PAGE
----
Still, I see no reason why musicians should not be involved in social and environmental issues involving sound, or even those that don’t. They may simply have more motivation, as did Schafer whose original efforts were at least partly in reaction to the increasingly noisy urban environments of the 1960s. However, for their efforts to be effective, I think they need to say something more than simply “I don’t like it”. Negative acoustic phenomena may well be aesthetically unpleasant, but that does not provide an adequate basis for negotiating change. For instance, Schafer had an intense dislike in the 1970s for background music (which he derisively termed “Moozak”), but what reply could he have had if someone stood up (like Cornelius Cardew did once as I recall) and said “But I like it”? Acoustic design will hit a predictable impasse if it is based on personal likes and dislikes. A more fruitful approach would be to examine the impact of any acoustic phenomenon on listening practices and habits, as well as to its contribution, positive or negative, to what I call the “acoustic community” (Truax 2001), a social structure where sound plays a pervasive role.
In the background music example, for instance, one could examine the functional role of music that is imposed on different environments, independent of stylistic preferences, as well as its political economy. Hildegard Westerkamp (1990) did exactly this, based on her MA thesis, calling the phenomenon “music-as-environment”. By the 1990s, intentionally designed foreground music had largely replaced background music, and more recently, portable musical accompaniment via the iPod has become the norm. In other words, the passivity implied by background music has been supplanted by a user-determined accompaniment that thrives on the listener’s involvement that is designed to fulfill certain functional roles (Bull 2000, 2006, 2007). Whether listeners can also re-negotiate the potential social disruption such forms of acoustic isolation produce remains to be seen, but certain mitigating practices appear to be emerging. However, in the larger picture, none of this shifting social phenomenon has anything to do with the musical content involved and much more to do with the individual’s relationship to self and society as mediated by the music. Aesthetic bias has to be replaced by communicational function for one to understand the shift.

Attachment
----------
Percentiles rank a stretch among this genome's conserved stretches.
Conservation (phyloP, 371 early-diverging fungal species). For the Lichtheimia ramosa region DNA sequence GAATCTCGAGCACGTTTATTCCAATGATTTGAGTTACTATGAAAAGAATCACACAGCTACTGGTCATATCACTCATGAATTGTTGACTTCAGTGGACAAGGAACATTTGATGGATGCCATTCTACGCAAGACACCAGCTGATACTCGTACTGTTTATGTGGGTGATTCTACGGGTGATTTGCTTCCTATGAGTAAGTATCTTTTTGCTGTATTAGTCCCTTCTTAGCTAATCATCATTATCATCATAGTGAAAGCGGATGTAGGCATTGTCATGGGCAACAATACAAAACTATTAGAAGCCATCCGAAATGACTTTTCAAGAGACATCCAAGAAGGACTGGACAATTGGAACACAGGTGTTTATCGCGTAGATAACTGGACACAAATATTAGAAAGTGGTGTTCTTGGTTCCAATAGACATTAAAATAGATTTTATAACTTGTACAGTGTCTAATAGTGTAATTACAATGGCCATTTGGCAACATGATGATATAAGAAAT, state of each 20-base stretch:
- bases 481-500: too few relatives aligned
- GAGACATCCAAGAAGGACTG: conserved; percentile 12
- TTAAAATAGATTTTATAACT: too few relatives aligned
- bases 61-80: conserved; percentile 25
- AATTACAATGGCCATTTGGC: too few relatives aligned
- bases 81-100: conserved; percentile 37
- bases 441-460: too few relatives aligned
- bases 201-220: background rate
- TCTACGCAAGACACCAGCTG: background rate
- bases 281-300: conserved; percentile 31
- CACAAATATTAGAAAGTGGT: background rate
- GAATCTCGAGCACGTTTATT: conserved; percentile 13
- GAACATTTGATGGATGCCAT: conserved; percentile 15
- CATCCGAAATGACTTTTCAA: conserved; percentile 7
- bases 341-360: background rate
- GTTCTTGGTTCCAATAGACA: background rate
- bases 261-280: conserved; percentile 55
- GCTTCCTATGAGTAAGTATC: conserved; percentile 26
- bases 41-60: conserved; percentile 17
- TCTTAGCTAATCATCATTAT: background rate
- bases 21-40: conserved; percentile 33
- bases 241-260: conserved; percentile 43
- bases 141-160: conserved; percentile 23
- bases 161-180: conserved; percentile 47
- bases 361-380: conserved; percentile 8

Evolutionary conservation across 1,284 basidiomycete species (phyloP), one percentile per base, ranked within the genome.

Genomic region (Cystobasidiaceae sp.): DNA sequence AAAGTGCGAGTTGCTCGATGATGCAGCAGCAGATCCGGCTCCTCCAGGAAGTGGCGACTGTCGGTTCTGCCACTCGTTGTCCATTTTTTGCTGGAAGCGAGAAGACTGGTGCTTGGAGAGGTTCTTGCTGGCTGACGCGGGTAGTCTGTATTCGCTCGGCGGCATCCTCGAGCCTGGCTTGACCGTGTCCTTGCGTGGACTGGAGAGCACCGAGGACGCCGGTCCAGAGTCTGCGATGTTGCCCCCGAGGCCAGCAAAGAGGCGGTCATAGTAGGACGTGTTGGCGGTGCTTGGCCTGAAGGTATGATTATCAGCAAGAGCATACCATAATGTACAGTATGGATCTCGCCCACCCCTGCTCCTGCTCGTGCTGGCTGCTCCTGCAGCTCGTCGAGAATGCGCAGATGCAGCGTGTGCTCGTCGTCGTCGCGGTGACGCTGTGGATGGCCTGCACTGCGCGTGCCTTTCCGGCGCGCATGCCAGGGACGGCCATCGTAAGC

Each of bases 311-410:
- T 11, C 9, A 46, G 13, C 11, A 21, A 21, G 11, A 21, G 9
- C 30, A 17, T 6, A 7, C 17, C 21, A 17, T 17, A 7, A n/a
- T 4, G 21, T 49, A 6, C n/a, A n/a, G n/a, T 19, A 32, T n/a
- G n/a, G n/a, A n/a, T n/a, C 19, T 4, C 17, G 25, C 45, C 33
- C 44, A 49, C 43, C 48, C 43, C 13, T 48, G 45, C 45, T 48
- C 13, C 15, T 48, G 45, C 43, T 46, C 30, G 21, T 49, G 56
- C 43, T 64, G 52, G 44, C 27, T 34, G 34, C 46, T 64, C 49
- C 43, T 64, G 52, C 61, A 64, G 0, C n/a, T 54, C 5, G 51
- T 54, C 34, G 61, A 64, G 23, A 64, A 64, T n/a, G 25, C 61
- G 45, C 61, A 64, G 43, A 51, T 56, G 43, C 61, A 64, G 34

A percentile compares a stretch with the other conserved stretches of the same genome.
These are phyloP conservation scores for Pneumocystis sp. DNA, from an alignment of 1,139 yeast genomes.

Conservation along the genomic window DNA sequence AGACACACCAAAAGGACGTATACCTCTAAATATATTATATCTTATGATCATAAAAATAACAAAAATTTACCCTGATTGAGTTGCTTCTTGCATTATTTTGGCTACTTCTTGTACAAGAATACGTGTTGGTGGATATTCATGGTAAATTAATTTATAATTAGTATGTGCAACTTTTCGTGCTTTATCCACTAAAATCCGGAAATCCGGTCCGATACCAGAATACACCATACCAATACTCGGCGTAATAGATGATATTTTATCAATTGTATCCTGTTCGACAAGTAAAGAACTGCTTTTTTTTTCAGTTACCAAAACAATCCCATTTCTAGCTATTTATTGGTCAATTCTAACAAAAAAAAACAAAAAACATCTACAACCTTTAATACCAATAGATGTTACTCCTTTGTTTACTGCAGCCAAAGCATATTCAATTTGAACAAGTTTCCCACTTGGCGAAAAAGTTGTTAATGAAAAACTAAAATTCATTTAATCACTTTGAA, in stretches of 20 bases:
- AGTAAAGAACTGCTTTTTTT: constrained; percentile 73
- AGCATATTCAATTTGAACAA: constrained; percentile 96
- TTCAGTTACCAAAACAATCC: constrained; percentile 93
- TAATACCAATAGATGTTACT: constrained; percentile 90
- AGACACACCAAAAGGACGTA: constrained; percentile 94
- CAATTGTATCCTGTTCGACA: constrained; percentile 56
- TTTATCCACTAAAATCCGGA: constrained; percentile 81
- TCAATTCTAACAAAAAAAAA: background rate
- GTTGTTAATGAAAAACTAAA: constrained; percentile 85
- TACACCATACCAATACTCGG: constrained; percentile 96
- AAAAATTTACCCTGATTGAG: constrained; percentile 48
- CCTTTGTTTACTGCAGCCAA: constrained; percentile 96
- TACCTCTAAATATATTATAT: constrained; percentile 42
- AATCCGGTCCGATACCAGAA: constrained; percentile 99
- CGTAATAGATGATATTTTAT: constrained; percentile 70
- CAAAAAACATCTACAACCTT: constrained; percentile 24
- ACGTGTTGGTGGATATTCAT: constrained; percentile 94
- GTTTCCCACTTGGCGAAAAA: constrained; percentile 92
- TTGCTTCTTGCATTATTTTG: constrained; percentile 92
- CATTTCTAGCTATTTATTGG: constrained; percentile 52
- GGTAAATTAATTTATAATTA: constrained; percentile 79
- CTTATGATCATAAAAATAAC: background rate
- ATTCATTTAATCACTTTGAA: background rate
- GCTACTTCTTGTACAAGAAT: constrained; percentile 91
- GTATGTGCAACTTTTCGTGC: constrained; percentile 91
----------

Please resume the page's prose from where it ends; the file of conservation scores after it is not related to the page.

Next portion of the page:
In summary, musicians and composers may well feel motivated to apply their skills beyond their practice of music to broader social and environmental issues, and their concern is to be welcomed. However, they will need to expand their frame of reference, and usually their knowledge base, such that their role may evolve to what might be called an aural educator, a sound designer, an informed mediator, a social activist, an acoustic ecologist or a contributor to an interdisciplinary team. Social and cultural knowledge will need to be integrated within their aesthetic sensibilities. They will need to rub shoulders with practitioners of other disciplines, such as those represented in the WFAE. And they may need to listen as never before. However, they may also find it equally stimulating to bring real-world issues into their own practice, the challenges and opportunities of which will be discussed next. The results may create a dramatic reversal of both the aloofness of abstract music and the blatant impositions of background music; we can call this new perspective “environment-as-music”.
Can artistic practice be applied to and incorporate environmental concerns without compromising its artistic integrity? In the past, one fear was that art becomes a form of propaganda when placed in the service of some political goal. Such concerns are valid, but I would like to suggest that we may approach the problem differently by asking how external referents can be meaningfully incorporated into musical designs, hopefully without compromising their musicality. The following continuum may be instructive:
Internal Dominant (text) <——————> External Dominant (context)